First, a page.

I recently took a trip with my family–something we haven’t done in a very long time–and we needed to take a plane in order to get to our destination. My children had never been on a plane before, so I was busy making sure they were safe and comfortable. Once everyone was settled, the flight attendants began their pre-flight safety demonstration. We all watched as they went through everything, with grand gestures and cheerful smiles.
“Remember, put your mask on first before helping others.”
This made me pause. A simple demonstration, one I had seen countless times before, suddenly became about so much more than a routine piece of plane protocol.
I never put my mask on first and, to be quite truthful, many of my teacher friends don’t either.
The entire reason we are told to put on our oxygen masks before helping others is because we literally won’t be able to survive if we can’t breathe. It makes perfect, logical sense. Of course that’s what we should do!
But we don’t.
Educators, by their very nature, are selfless. We give of ourselves to our students, in all of the ways one can give. Why? We genuinely want them to succeed. We do it because teaching is not just a job; it’s an entire existence.
Instead of eating, teachers spend their lunchtime running around finding resources to help that one student who might just be able to grasp a concept if they try this one different thing.
Instead of relaxing, teachers spend their hard earned breaks planning lessons for when they return back to school.
Instead of sleeping, teachers spend their evenings grading papers and creating engaging activities.
How can we be of any help to anyone if we are doing everything instead of taking care of ourselves? How can we put on our figurative oxygen masks first?
Manageable Self-Care Practices
During those moments when we are implementing strategies for mindfulness, and giving our students tools to increase their own social and emotional well-being, it’s imperative we remember to include ourselves in these experiences as well.
You. Matter. Too.
What are some things we can do, as teachers, that won’t zap our entire prep or lunch period?
- Prioritize your to-do list. You do not have to complete every single thing before tomorrow morning. Pick one or two major things, and focus on those. Be realistic about what you can actually get done, and leave the rest of that stuff you just jammed into your bag on the desk at school.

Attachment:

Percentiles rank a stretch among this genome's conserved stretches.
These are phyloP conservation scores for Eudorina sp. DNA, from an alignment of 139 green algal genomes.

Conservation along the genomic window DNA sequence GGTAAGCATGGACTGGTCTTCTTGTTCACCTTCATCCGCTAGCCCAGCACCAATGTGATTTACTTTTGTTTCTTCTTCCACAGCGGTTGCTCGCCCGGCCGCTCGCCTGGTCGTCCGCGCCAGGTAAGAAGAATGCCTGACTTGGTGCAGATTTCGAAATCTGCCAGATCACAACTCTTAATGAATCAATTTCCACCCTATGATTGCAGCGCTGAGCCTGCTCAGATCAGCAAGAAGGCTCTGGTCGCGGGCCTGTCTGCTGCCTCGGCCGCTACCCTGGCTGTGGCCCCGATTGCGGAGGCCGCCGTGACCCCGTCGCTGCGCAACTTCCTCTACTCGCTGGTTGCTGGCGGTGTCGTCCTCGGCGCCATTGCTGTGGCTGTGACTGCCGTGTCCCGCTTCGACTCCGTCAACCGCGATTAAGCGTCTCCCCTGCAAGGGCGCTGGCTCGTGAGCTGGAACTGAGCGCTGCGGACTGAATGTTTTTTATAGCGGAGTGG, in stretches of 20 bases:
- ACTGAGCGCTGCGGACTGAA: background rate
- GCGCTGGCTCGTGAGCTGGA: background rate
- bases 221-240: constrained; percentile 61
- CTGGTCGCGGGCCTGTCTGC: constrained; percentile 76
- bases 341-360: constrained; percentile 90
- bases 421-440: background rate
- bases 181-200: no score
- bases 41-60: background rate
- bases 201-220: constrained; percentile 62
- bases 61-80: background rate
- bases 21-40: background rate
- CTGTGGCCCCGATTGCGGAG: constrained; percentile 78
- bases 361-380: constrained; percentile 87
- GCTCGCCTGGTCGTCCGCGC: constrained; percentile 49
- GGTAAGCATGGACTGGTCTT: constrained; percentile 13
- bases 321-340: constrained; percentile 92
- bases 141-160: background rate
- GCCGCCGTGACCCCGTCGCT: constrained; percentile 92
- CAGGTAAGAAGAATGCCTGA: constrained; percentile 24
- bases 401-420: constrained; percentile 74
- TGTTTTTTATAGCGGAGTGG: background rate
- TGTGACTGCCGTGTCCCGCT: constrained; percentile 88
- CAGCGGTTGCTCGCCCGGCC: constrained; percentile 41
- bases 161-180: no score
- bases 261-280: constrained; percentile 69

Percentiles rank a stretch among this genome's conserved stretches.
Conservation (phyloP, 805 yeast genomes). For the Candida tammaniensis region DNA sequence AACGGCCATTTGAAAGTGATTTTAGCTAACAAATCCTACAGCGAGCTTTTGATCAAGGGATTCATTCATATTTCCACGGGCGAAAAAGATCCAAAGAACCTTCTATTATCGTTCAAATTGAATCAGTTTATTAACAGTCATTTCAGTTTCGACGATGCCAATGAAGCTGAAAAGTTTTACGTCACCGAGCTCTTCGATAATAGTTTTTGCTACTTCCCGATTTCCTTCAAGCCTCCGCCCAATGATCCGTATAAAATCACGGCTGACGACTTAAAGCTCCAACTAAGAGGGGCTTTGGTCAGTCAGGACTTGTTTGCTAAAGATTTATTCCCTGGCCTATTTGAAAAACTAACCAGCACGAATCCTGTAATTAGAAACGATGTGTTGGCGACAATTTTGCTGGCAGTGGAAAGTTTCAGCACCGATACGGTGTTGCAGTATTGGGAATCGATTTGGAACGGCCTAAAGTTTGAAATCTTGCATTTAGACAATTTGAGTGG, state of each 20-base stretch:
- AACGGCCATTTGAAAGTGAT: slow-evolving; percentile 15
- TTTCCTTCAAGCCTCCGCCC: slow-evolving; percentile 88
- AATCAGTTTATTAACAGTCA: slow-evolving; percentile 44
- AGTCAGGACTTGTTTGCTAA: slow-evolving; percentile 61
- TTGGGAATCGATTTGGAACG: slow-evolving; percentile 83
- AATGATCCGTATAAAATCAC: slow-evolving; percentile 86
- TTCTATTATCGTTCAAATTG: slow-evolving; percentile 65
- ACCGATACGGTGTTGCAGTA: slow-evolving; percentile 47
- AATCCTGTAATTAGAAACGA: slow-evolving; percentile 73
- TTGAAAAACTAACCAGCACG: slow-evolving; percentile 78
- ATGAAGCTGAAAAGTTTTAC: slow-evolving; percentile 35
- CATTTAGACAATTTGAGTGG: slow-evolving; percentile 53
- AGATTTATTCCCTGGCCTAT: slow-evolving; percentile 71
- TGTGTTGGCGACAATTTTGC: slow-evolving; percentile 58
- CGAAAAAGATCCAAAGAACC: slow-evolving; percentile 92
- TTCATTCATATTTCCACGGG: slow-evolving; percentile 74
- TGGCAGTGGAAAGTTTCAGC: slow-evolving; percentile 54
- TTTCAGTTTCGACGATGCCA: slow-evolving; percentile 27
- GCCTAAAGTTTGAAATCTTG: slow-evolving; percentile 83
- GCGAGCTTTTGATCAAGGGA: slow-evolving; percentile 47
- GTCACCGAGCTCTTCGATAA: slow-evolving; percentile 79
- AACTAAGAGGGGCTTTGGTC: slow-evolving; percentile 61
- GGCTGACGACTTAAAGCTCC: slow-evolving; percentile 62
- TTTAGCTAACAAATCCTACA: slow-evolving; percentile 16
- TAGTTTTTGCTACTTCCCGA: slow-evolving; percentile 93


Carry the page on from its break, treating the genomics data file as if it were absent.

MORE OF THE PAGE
- Set boundaries. Technology is a beautiful thing, but you do not need to tether yourself to it. If you receive an email late at night, and far after school hours, you are not obligated to respond immediately. Save it for the morning, after you have (hopefully) gotten a few hours of sleep and had yourself a cup of coffee.
- Implement mindfulness practices throughout the day. You are likely already doing this for your students, so why can’t you join in as well? Mindfulness journaling is a great morning routine and a wonderful way to help increase positive self talk. Start your day with a classroom conversation and one minute of deep breathing. In the middle of the day, perhaps right after lunch, engage in a mantra activity or have another set of breathing exercises you find work best for both you and your students. End the day with a gratitude share-out or even a goal you would like to achieve for the following day. If you’re not sure of where to even begin, you can try using a teacher wellness choice board as inspiration for your own self-care.
- Create a plan for your own wellness. You already plan for and assess your students, so take some time to do the same for yourself. Evaluate some of your main stressors/triggers, and reflect on how your body responds to them. Once you know what those stressors are, and the way you feel in reaction to them, you can start thinking about ways in which to help mitigate those responses with mindfulness techniques. Determine how you could incorporate the idea of a personal wellness plan into your daily life, not just the time spent in your classroom with your students.
Why is Teacher Wellness So Important?
Feeling emotionally and mentally depleted often leads to reduced productivity, a loss of interest in work, procrastination, and difficulty working collaboratively. Those feelings can then lead to increased levels of guilt and negative self-talk.
It becomes a vicious cycle.
Teachers who are less stressed out are more likely to form close relationships with students, which leads to a positive increase in their achievement. We spend so much time making sure everyone else is ok, but it is crucial to remember that we deserve to feel like the best versions of ourselves as well.
The bottom line is that self care is not selfish. In fact, it could just be the very thing you need in order to help you be the best version of yourself, which will ultimately allow you to be more present for your students too.